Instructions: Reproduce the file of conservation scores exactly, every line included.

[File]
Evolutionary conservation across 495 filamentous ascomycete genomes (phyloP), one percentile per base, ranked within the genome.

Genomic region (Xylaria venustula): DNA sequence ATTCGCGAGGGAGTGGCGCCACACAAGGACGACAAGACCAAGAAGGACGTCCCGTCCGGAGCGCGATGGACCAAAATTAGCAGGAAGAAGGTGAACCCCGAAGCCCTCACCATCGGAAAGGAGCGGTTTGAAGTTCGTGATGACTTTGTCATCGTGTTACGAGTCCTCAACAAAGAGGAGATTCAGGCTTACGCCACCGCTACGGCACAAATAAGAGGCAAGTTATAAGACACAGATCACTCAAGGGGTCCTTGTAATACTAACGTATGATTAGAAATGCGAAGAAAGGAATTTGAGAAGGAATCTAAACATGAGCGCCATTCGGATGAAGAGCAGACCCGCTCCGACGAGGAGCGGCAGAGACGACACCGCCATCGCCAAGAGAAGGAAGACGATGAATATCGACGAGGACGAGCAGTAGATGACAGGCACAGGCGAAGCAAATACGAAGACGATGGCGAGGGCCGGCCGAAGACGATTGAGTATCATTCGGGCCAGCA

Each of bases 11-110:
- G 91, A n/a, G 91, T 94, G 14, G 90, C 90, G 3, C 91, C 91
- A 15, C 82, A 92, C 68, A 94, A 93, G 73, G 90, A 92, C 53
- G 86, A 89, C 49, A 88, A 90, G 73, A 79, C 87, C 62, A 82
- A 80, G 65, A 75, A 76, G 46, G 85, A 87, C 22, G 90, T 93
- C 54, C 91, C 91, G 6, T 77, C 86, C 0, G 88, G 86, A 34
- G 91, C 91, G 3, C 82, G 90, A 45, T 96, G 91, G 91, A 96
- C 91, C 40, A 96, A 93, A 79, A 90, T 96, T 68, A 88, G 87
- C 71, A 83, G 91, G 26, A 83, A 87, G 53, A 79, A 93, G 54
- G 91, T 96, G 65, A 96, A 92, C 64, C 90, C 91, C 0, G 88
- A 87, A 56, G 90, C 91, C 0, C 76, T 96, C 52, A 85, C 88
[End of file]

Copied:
Evolutionary conservation across 495 filamentous ascomycete genomes (phyloP), one percentile per base, ranked within the genome.

Genomic region (Xylaria venustula): DNA sequence ATTCGCGAGGGAGTGGCGCCACACAAGGACGACAAGACCAAGAAGGACGTCCCGTCCGGAGCGCGATGGACCAAAATTAGCAGGAAGAAGGTGAACCCCGAAGCCCTCACCATCGGAAAGGAGCGGTTTGAAGTTCGTGATGACTTTGTCATCGTGTTACGAGTCCTCAACAAAGAGGAGATTCAGGCTTACGCCACCGCTACGGCACAAATAAGAGGCAAGTTATAAGACACAGATCACTCAAGGGGTCCTTGTAATACTAACGTATGATTAGAAATGCGAAGAAAGGAATTTGAGAAGGAATCTAAACATGAGCGCCATTCGGATGAAGAGCAGACCCGCTCCGACGAGGAGCGGCAGAGACGACACCGCCATCGCCAAGAGAAGGAAGACGATGAATATCGACGAGGACGAGCAGTAGATGACAGGCACAGGCGAAGCAAATACGAAGACGATGGCGAGGGCCGGCCGAAGACGATTGAGTATCATTCGGGCCAGCA

Each of bases 11-110:
- G 91, A n/a, G 91, T 94, G 14, G 90, C 90, G 3, C 91, C 91
- A 15, C 82, A 92, C 68, A 94, A 93, G 73, G 90, A 92, C 53
- G 86, A 89, C 49, A 88, A 90, G 73, A 79, C 87, C 62, A 82
- A 80, G 65, A 75, A 76, G 46, G 85, A 87, C 22, G 90, T 93
- C 54, C 91, C 91, G 6, T 77, C 86, C 0, G 88, G 86, A 34
- G 91, C 91, G 3, C 82, G 90, A 45, T 96, G 91, G 91, A 96
- C 91, C 40, A 96, A 93, A 79, A 90, T 96, T 68, A 88, G 87
- C 71, A 83, G 91, G 26, A 83, A 87, G 53, A 79, A 93, G 54
- G 91, T 96, G 65, A 96, A 92, C 64, C 90, C 91, C 0, G 88
- A 87, A 56, G 90, C 91, C 0, C 76, T 96, C 52, A 85, C 88